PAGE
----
“This question made me smile for a long time. Today, it no longer does. It reveals to me a dangerous and common attitude men have. When I am asked who I am “deep inside of myself,” it means there is, deep inside each one of us, one “belonging” that matters, our profound truth, in a way, our “essence” that is determined once and for all at our birth and never changes. As for the rest, all of the rest –the path of a free man, the beliefs he acquires, his preferences, his own sensitivity, his affinities, his life –all these things do not count. And when we push our contemporaries to state their identity, which we do very often these days, we are asking them to search deep inside of themselves for this so-called fundamental belonging, that is often religious, nationalistic, racial or ethnic and to boast it, even to a point of provocation” (Malouf).
This passage stood out to me in particular because I have had almost identical experiences as the one Malouf describes. When initially faced with this question, I also found it mildly amusing. I eventually came to the conclusion that this question was a microaggression. However, this passage elaborated further on this. I wanted to delve deeper into an idea that has persisted so much in my life as an Asian-American.
I thought I understood the whole of this passage, but at further examination, I was unclear on Malouf’s intention when he said, “As for the rest, all of the rest –the path of a free man, the beliefs he acquires, his preferences, his own sensitivity, his affinities, his life –all these things do not count.” At first, I interpreted this sentiment to mean when people require a simple answer to the question of identity, they want to ignore the complexities that life experience has on said identity. Through further analysis and contextualization, I came to understand that Malouf believes identity to not only be a result of ethnic, national, or religious factions, but a culmination of aspects of personality. I found this connection between personality and identity intriguing. Other humesters upon further discussion believed Malouf thinks identity is much more subjective.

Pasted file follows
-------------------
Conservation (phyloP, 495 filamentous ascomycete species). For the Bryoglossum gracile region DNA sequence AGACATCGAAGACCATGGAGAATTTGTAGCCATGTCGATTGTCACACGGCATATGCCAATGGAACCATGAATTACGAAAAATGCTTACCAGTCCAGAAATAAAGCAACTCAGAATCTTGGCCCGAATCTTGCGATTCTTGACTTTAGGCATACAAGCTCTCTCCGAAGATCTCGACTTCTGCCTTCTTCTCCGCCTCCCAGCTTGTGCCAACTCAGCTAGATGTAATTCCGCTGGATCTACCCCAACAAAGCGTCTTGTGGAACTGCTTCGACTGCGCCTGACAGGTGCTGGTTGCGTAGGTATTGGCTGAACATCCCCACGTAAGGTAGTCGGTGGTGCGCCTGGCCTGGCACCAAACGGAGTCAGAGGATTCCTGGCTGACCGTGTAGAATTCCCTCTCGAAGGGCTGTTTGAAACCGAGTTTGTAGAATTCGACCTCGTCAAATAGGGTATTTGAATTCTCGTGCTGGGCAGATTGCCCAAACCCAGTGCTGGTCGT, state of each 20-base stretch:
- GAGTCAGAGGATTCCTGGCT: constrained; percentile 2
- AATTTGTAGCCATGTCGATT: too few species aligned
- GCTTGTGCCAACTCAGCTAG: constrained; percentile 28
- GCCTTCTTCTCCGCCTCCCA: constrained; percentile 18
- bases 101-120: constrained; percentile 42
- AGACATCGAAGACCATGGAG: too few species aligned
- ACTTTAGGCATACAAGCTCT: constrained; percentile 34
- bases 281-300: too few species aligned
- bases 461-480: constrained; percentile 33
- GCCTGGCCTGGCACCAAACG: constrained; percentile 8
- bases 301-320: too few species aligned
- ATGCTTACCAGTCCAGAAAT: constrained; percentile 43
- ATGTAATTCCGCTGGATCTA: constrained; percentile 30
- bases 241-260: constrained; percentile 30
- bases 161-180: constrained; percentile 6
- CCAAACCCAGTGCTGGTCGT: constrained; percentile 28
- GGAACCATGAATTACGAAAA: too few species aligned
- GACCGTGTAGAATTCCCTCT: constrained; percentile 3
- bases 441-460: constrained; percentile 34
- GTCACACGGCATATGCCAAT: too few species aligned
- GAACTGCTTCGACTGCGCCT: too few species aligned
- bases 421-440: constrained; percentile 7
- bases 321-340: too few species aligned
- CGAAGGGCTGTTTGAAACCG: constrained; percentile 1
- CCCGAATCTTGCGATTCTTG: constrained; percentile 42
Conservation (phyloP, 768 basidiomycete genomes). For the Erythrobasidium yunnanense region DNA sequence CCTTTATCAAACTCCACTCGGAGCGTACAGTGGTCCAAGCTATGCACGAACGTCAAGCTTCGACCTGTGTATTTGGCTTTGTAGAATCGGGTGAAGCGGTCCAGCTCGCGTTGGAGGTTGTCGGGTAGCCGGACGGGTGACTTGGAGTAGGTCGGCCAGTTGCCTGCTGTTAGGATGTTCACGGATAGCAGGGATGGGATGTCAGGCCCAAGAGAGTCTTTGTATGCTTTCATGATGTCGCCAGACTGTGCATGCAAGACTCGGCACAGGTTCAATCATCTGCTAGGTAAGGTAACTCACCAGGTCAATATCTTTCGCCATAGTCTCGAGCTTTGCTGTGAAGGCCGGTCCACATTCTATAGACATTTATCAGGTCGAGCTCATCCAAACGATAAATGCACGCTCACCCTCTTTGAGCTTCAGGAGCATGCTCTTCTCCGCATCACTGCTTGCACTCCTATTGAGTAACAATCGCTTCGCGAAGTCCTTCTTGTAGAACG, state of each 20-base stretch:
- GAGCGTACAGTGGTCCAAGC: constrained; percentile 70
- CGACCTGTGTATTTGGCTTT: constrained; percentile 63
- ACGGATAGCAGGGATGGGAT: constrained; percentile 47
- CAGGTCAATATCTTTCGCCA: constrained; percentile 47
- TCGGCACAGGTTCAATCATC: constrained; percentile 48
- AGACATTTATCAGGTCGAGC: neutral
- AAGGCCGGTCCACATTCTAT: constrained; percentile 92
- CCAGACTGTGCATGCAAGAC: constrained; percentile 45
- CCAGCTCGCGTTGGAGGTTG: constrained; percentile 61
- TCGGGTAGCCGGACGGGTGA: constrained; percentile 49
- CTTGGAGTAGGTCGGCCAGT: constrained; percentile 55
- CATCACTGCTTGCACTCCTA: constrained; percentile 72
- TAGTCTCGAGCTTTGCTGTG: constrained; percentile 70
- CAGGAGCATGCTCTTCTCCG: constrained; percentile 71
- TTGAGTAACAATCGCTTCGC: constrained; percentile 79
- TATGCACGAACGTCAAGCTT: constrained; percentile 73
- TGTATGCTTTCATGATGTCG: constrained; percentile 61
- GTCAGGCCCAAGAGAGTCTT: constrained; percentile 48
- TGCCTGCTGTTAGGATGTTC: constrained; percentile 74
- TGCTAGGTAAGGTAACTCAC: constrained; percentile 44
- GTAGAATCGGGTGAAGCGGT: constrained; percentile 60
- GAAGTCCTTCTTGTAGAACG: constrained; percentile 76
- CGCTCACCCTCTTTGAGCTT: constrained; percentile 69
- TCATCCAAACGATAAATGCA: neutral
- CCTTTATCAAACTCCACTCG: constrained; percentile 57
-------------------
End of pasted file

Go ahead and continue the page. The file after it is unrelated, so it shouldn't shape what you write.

I believe Malouf uses this passage to highlight the greater implications of people’s ignorance on the perception of human complexity– how in reality, a seemingly harmless question can reduce someone and disregard the essence of their being. This better underlines his overall point that people oversimplify the question of identity, but it adds more severity to the act.
I found this to be profound in the context of a point brought up in our Thursday lecture about our tendency to simplify others while maintaining our complexity. While we would never discount our life experiences as part of our identity, we are quick to discount the experiences of others for the sake of simplicity.